To incentivize free users to essentially market their service for free, this provider offered an extra Gigabyte of monthly data to users who tweeted or shared their content. I thought that was brilliant. After all, that excess capacity was just sitting there, and by offering a small incentive, users were actively encouraged to share content within their social media circles.
3. Be Persistent
One of the keys to effective CTAs is to be persistent without being overbearing, which is more of an art than a science. You want to make sure that you call your visitors to action multiple times on a page without feeling pushy. Naturally, you will want to place a call to action at the bottom of the page, but it’s also a good idea to incorporate your CTA in other places.
For instance, consider that a lot of users like to skim content, and cherry pick the information they were hunting for in the first place. Additionally, some users may bounce, and leave your page before digesting all of your material. For that reason, it’s a good idea to place a CTA nearer the top of the page (when appropriate – use good judgment) to ensure that a greater number of eyeballs see your CTA.
4. Use Industry-Appropriate Vocabulary
Young, green marketers often feel that they need to write content with the same level of diction and eloquence as Shakespeare. But as much as you might like to flex your vocabulary muscles, understand that this isn’t always the best approach for several reasons.
First of all, web surfers these days want instant gratification. They want to travel the path of least resistance, generally speaking, which is why high quality images and video content are so popular. If your content is harder to finish than a dense, rich piece of cheesecake, you’re going to be chasing away more visitors than you attract.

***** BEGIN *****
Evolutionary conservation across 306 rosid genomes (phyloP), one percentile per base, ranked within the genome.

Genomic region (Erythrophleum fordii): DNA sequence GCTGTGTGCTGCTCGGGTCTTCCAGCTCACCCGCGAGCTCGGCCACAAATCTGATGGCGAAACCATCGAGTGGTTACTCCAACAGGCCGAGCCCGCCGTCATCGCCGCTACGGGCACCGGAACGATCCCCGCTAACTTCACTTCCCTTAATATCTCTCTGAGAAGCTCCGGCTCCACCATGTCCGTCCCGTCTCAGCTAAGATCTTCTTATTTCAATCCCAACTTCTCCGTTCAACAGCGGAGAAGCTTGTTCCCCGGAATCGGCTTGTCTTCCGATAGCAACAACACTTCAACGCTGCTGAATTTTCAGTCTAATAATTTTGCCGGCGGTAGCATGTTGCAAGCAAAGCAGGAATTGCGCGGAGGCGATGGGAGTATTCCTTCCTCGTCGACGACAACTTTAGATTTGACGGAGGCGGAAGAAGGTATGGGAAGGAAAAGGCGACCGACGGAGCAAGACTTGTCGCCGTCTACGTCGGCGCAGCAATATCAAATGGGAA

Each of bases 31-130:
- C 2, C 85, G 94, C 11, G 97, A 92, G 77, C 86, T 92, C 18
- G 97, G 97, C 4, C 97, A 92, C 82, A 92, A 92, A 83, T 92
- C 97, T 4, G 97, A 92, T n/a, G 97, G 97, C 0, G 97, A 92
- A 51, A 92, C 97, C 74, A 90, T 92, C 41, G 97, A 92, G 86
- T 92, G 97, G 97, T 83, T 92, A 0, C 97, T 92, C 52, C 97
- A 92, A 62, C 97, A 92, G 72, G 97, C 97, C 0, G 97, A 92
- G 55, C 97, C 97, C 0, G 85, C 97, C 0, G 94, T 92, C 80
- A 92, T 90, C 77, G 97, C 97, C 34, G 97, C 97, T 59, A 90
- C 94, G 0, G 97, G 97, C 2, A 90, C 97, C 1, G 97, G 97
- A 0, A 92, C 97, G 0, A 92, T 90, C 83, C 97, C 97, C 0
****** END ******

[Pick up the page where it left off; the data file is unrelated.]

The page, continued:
More often than not, it’s better to use plain, simple, down-to-earth expressions that don’t leave your audience feeling like they’re trying to read Ulysses (perhaps the most notoriously difficult novel to read). Employ the KISS principle (Keep It Simple, Stupid) to ensure that your audience can quickly read your CTA without having to exercise their brain.
I would even go so far as to say that you should avoid industry-specific jargon, where possible. Sometimes this may not be necessary if you’re trying to get a user to purchase a highly technical device, like an Adaptive Security Appliance. But by and large, keep your vocabulary simple and light.
In summary, the following are ways you can improve your calls to action:
- Make your value proposition risk-free
- Incentivize offers with free goodies
- Be persistent
- Use industry-appropriate language
Remember that you need to call users to action during the right phase of your sales and marketing funnel. Timing is key, and if you don’t have a sales funnel, your business could be missing out on exponential growth.
If you want to know more about funnel development, feel free to checkout some templates as well as our webinar. Last but not least, realize that you don’t have to cram every piece of content full of CTAs. Sometimes it’s appropriate to simply give your audience something valuable for free, with no strings attached.